Revenge is a harmful action against a person or group in response to a grievance, be it real or perceived. It is also called payback, retribution, retaliation or vengeance; it may be characterized as a form of justice, an altruistic action which enforces societal or moral justice aside from the legal system. Francis Bacon described it as a kind of "wild justice. Some societies believe that the punishment in revenge should exceed the original injury. For example:
Shakespeare's Hamlet tells a history in which a man avenged the murder of his father by killing his uncle. [2Detractors argue that revenge is simply like in wrong, of the same design as "two wrongs make a right".
Revenge in religion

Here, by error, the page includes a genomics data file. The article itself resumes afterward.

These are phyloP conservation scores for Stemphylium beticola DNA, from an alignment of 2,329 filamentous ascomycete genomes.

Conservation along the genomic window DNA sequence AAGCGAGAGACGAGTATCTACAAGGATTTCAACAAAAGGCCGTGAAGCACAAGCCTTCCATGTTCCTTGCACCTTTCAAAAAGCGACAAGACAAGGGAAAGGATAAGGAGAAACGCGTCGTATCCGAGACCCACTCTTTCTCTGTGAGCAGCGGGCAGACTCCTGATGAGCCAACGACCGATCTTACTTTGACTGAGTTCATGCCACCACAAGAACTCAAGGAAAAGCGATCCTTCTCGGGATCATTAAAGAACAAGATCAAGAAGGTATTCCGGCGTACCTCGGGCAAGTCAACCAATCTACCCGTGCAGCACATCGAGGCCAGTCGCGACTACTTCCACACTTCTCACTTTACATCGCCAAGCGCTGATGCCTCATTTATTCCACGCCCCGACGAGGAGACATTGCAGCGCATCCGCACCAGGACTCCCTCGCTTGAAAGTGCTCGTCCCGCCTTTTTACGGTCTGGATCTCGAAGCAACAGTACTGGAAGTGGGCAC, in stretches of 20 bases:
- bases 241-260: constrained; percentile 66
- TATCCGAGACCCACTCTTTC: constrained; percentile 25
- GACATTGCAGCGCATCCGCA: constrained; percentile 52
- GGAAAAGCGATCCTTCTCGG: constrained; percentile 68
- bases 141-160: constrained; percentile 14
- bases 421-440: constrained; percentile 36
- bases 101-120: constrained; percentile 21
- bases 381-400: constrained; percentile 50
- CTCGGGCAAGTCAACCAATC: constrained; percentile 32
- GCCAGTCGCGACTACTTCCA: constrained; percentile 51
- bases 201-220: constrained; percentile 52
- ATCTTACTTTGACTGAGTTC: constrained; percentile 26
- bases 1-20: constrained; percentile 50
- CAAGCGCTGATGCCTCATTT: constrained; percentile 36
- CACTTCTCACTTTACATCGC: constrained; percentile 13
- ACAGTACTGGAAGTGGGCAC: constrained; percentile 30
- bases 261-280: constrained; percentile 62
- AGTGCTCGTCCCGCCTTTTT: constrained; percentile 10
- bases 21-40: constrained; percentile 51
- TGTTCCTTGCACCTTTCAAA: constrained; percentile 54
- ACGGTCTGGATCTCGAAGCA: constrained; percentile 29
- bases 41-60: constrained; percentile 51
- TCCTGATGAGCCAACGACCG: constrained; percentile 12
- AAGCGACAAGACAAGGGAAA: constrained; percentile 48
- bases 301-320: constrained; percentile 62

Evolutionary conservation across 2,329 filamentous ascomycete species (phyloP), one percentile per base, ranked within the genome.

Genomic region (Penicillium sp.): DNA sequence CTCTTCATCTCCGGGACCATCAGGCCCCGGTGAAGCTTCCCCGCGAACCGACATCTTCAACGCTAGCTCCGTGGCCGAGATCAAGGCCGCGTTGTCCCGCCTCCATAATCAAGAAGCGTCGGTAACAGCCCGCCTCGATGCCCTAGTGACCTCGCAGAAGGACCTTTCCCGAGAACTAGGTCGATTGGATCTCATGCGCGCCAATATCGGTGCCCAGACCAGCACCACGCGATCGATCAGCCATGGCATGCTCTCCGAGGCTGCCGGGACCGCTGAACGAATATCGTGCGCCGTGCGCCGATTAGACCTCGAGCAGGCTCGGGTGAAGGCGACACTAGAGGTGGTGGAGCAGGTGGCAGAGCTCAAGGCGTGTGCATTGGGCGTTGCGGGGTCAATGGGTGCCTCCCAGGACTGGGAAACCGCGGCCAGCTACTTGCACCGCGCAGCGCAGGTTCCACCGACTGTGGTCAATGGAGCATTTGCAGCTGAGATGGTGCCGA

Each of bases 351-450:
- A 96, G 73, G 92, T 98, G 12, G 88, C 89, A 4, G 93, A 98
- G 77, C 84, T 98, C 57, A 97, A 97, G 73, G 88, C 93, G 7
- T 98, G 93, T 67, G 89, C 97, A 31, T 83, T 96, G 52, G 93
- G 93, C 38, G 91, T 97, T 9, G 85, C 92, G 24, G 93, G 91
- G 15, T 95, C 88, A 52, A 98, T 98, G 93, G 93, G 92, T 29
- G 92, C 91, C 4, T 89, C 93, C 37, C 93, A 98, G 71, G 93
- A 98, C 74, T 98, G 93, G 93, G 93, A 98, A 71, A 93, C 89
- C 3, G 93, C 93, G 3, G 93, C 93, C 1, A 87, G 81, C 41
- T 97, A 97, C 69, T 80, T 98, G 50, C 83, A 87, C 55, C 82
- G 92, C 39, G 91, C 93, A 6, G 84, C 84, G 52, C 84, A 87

Many religions condemn revenge, or promote it as eternal punishment. Judaism forbids revenge for small sins such as insults and things like stealing. For large crimes, such as murder, the issue of revenge is more complicated. While some rabbis condemn all revenge, others consider feelings (though not necessarily actions) of revenge permissible in extreme cases such as murder, where the forgiveness of the person offended cannot be attained. Hinduism focuses on dharma and karma, with revenge stemming from attachment to the physical plane. That being said, there are numerous instances of revenge in older scripture, particularly in the saga of Parashurama. Buddhism condemns revenge as stemming from ego and attachment. Some denominations of Christianity command their followers to forgive their enemies. Christian views on death penalty and the use of the military are more subject to interpretation. In Islam, revenge is permissible depending on the situation and cultural mores where it is practiced, but forgiveness is preferable. LaVeyan Satanism promotes "vengeance" as a core tenet.
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